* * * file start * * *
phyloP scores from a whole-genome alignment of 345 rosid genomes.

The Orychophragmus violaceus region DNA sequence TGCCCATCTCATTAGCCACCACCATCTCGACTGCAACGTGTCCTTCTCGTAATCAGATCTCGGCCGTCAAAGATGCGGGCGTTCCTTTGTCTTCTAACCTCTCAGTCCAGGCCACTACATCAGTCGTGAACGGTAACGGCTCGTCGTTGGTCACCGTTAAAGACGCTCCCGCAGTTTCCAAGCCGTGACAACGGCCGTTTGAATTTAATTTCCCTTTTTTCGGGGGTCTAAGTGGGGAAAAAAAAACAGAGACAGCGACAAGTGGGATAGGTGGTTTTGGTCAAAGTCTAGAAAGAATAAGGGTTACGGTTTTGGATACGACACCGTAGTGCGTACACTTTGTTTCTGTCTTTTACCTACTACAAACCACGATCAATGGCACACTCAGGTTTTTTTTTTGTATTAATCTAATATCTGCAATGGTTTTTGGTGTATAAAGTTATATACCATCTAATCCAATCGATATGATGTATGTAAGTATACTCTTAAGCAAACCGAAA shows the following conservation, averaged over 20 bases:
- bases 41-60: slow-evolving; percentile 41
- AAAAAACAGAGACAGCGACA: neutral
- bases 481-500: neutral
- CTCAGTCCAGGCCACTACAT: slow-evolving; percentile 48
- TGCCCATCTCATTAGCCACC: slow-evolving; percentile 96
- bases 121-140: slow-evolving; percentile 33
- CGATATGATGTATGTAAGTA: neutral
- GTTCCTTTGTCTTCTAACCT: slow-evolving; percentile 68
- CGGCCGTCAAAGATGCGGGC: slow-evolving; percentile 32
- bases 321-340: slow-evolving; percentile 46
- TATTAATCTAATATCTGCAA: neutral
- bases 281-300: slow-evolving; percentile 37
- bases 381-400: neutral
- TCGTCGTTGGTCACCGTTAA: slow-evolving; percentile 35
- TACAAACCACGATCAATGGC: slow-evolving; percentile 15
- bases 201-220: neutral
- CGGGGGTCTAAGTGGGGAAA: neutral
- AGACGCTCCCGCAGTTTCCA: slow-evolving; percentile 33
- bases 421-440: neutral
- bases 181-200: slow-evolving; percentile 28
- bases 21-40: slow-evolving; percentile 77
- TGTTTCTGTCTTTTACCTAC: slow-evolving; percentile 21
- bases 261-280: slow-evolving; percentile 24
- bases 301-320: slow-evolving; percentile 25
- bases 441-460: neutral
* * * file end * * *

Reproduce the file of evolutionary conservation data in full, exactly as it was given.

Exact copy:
phyloP scores from a whole-genome alignment of 345 rosid genomes.

The Orychophragmus violaceus region DNA sequence TGCCCATCTCATTAGCCACCACCATCTCGACTGCAACGTGTCCTTCTCGTAATCAGATCTCGGCCGTCAAAGATGCGGGCGTTCCTTTGTCTTCTAACCTCTCAGTCCAGGCCACTACATCAGTCGTGAACGGTAACGGCTCGTCGTTGGTCACCGTTAAAGACGCTCCCGCAGTTTCCAAGCCGTGACAACGGCCGTTTGAATTTAATTTCCCTTTTTTCGGGGGTCTAAGTGGGGAAAAAAAAACAGAGACAGCGACAAGTGGGATAGGTGGTTTTGGTCAAAGTCTAGAAAGAATAAGGGTTACGGTTTTGGATACGACACCGTAGTGCGTACACTTTGTTTCTGTCTTTTACCTACTACAAACCACGATCAATGGCACACTCAGGTTTTTTTTTTGTATTAATCTAATATCTGCAATGGTTTTTGGTGTATAAAGTTATATACCATCTAATCCAATCGATATGATGTATGTAAGTATACTCTTAAGCAAACCGAAA shows the following conservation, averaged over 20 bases:
- bases 41-60: slow-evolving; percentile 41
- AAAAAACAGAGACAGCGACA: neutral
- bases 481-500: neutral
- CTCAGTCCAGGCCACTACAT: slow-evolving; percentile 48
- TGCCCATCTCATTAGCCACC: slow-evolving; percentile 96
- bases 121-140: slow-evolving; percentile 33
- CGATATGATGTATGTAAGTA: neutral
- GTTCCTTTGTCTTCTAACCT: slow-evolving; percentile 68
- CGGCCGTCAAAGATGCGGGC: slow-evolving; percentile 32
- bases 321-340: slow-evolving; percentile 46
- TATTAATCTAATATCTGCAA: neutral
- bases 281-300: slow-evolving; percentile 37
- bases 381-400: neutral
- TCGTCGTTGGTCACCGTTAA: slow-evolving; percentile 35
- TACAAACCACGATCAATGGC: slow-evolving; percentile 15
- bases 201-220: neutral
- CGGGGGTCTAAGTGGGGAAA: neutral
- AGACGCTCCCGCAGTTTCCA: slow-evolving; percentile 33
- bases 421-440: neutral
- bases 181-200: slow-evolving; percentile 28
- bases 21-40: slow-evolving; percentile 77
- TGTTTCTGTCTTTTACCTAC: slow-evolving; percentile 21
- bases 261-280: slow-evolving; percentile 24
- bases 301-320: slow-evolving; percentile 25
- bases 441-460: neutral